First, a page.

IT Best Practices

IT Best Practices

For more information about acceptable use, please read our computer and network usage policy here.

1) Keep all systems up to date

Update operating systems, applications, and antivirus software regularly. This will allow any security patches included in software updates to be added to your system, increasing the systems’ protection against vulnerabilities and hackers.

2) Install anti-virus software and keep all computer software patched

Software can include bugs which allow someone to monitor or control the computer systems you use. In order to limit these vulnerabilities, make sure that you follow the instructions provided by software vendors to apply the latest fixes.

3) Use a strong password

Reusing passwords or using the same password in multiple instances is like carrying one key that unlocks your house, car, office, briefcase, and safety deposit box. If you reuse passwords for more than one computer, account, website, or other secure system, keep in mind that your information will be only as secure as the least secure system on which you have used that password. Never enter your password on untrusted computers, websites, or other connected systems. Remember to change your passwords in accordance with UD account standard policy as noted in the university security policy.

4) Using your computer on public networks and logging-off public computers

Public internet offers a convenient way to use a networked computer when you are away from your home or office. However, it is impossible for an ordinary user to tell what the state of their security might be. Public networks have a high probably of exposure to viruses, worms, trojans, keyloggers, and other nasty malware. A public network is a network that is generally open (unsecured) allowing anyone access to it. These networks are available in airports, hotels, restaurants, and coffee shops, usually in the form of a Wi-Fi (wireless) connection. When you connect to a public network, your online activities and data transmissions can be monitored by others, and your device may be at risk to a potential attack. If using a public network is necessary, use the VPN to create a private connection and acquire internal network accesses. When using a public area computer, be sure to completely log off when you are finished using the device, ensuring the next person cannot access your information.

5) Back up important information and verify that you can restore it

Due to hardware failure, virus infection, or other system failure, you may find yourself in a situation where information stored on your computer or device is no longer accessible. To prevent a lapse in accessibility, be sure to regularly back up any important data to you personally or your role at UD. An easy and common way documents can be backed up is by utilizing your Google Drive account, which is always available via the cloud. For university employees, any confidential data backups or copies must be stored securely.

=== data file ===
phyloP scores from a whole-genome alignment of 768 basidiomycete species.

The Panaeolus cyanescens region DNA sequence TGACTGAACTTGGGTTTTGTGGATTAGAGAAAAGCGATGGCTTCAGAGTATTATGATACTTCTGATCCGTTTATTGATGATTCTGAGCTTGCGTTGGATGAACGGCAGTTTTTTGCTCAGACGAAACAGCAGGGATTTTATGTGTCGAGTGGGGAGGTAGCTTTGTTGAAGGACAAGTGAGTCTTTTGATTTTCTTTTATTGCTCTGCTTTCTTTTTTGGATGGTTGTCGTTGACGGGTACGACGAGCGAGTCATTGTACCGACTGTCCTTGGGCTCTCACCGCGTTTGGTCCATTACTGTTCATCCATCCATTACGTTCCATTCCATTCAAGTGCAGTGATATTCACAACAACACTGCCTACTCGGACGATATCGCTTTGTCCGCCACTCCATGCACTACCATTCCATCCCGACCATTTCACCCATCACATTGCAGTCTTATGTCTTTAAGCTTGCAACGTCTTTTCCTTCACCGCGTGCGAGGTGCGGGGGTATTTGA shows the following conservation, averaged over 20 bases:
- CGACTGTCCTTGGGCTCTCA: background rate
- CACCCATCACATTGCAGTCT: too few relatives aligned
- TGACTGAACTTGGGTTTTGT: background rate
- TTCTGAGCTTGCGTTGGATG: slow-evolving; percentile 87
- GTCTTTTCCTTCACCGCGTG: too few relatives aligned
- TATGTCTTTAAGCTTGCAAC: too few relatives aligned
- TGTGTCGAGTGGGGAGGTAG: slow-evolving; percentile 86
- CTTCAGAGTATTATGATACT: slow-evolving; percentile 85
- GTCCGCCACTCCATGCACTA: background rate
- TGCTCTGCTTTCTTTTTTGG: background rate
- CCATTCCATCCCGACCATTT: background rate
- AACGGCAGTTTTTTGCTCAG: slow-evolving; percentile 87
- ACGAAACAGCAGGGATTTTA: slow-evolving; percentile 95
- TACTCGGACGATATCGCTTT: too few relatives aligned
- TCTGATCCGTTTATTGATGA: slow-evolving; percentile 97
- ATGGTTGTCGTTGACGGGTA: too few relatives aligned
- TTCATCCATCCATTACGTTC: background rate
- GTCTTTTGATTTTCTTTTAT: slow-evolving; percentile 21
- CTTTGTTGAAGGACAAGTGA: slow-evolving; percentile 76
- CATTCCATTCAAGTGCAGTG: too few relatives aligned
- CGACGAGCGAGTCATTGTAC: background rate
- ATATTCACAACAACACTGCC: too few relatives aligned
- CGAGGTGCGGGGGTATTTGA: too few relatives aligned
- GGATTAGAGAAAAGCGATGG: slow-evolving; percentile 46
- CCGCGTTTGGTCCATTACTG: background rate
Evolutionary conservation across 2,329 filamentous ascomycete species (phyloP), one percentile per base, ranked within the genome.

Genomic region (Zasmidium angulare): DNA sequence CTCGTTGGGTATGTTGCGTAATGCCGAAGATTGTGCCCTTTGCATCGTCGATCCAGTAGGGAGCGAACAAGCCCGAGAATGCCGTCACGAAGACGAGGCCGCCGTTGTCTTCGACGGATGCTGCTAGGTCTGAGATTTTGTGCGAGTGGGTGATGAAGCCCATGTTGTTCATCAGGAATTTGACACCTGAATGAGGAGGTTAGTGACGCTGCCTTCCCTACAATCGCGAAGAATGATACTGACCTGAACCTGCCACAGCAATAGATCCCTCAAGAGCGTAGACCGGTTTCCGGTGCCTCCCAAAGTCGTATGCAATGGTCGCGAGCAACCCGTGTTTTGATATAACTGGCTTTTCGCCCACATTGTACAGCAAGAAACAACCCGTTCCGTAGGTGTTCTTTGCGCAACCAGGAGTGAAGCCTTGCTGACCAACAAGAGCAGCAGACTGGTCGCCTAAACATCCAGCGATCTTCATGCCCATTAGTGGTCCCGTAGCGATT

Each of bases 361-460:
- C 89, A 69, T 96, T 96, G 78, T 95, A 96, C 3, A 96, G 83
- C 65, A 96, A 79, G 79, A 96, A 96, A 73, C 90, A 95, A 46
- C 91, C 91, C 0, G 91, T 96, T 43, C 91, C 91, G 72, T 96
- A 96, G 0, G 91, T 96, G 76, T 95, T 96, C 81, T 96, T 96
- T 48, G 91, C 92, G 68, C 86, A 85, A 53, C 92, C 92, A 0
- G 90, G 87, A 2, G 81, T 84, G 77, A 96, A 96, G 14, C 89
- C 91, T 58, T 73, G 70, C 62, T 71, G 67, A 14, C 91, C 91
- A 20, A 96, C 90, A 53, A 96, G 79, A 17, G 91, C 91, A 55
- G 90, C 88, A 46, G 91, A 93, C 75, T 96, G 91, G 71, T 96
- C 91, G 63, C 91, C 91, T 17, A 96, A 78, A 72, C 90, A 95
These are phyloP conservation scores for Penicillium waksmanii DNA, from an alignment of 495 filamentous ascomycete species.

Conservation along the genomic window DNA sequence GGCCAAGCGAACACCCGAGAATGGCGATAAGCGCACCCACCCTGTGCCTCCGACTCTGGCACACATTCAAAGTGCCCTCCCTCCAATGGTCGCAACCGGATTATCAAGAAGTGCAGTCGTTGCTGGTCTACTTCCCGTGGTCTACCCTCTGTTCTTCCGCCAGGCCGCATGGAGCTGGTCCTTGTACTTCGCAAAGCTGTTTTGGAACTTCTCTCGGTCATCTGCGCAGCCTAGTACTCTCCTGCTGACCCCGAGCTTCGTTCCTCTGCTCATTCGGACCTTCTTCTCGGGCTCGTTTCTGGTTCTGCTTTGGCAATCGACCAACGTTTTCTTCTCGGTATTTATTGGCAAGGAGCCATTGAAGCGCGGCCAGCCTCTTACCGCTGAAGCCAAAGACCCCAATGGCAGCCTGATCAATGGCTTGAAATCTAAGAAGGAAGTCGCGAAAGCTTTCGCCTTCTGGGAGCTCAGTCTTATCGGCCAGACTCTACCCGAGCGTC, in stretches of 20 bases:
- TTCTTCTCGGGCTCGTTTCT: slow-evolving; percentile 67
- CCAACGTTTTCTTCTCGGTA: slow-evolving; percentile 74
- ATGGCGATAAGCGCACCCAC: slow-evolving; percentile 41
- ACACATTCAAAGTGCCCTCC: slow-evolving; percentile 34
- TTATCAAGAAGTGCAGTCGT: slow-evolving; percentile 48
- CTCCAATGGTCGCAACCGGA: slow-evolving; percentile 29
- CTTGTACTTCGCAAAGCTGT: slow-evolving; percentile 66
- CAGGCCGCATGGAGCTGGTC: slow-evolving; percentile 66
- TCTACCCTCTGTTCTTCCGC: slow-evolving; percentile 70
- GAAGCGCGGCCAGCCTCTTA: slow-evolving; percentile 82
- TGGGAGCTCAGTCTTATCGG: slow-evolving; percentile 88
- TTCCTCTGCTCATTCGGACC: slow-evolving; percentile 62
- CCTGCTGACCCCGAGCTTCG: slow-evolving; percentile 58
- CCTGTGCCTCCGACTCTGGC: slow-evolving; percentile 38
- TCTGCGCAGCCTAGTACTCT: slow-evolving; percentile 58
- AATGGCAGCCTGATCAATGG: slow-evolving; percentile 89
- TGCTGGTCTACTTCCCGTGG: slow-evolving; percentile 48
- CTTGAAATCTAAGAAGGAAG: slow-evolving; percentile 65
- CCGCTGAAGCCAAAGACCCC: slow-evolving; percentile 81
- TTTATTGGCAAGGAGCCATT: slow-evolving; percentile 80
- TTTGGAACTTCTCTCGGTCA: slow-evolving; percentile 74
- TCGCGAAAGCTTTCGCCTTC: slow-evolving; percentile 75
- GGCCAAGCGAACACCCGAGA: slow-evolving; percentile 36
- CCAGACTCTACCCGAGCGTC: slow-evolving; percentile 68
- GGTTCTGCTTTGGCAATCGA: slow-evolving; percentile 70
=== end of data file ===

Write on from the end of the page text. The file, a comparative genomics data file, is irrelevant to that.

6) Be wary of suspicious e-mails

Never respond to emails asking you to disclose any personal information. UD will never email you asking for your personal information. A common fraud, called "phishing", sends messages that appear to be from a bank, shop or auction, giving a link to a fake website and asking you to click the link and confirm your account details. Embedded links may also include viruses and malware that are automatically installed without your knowledge or permission on your computer. UD makes every effort to prevent viruses and other malicious content from reaching your campus email account, but even emails which appear to be from a trustworthy source may be forged. Exercise caution, and when in doubt do not follow links or open attachments from a suspicious message or someone you know unless you are expecting the message.

7) Limit social network information

Facebook, Twitter, YouTube, Pinterest, LinkedIn, and other social networks have become an integral part of our online lives. Social networks are a great way to stay connected with others, but you should be wary about how much personal information you post. Learn how to use the privacy and security settings to protect yourself, keep personal information personal, know and manage your friends, and learn how to troubleshoot if you encounter a problem.

8) Download files legally

Avoid peer-to-peer (P2P) networks and remove any file-sharing clients already installed on your system. Since most P2P applications have worldwide sharing turned on by default during installation, you run the risk of downloading viruses or other malware to your computer, and having your personal and/or confidential information inadvertently shared. Illegal network activity can also result in your access to the UD network being suspended.

9) Lock your computer when you walk away from it

When leaving your computer unattended, physically secure it to prevent theft and lock the screen with a password to safeguard data.

10) Secure your laptop, smart phone or other mobile devices

Every time a laptop computer or other portable devices are lost or stolen, the data on that device has also been stolen. Any data stored on an unsecured device can be lost, accessed, or compromised as the result of a laptop, tablet, smart phone or other mobile device theft. Secure your mobile device with a password or PIN along with an inactivity timeout.

Cybersecurity Best Practices

UD has partnered with renowned security education firm, KnowBe4, to provide cybersecurity awareness training and resources. For more information or questions regarding cybersecurity training please email

Additional cybersecurity information can be found in our department newsletters or on the UD Center for Cybersecurity page.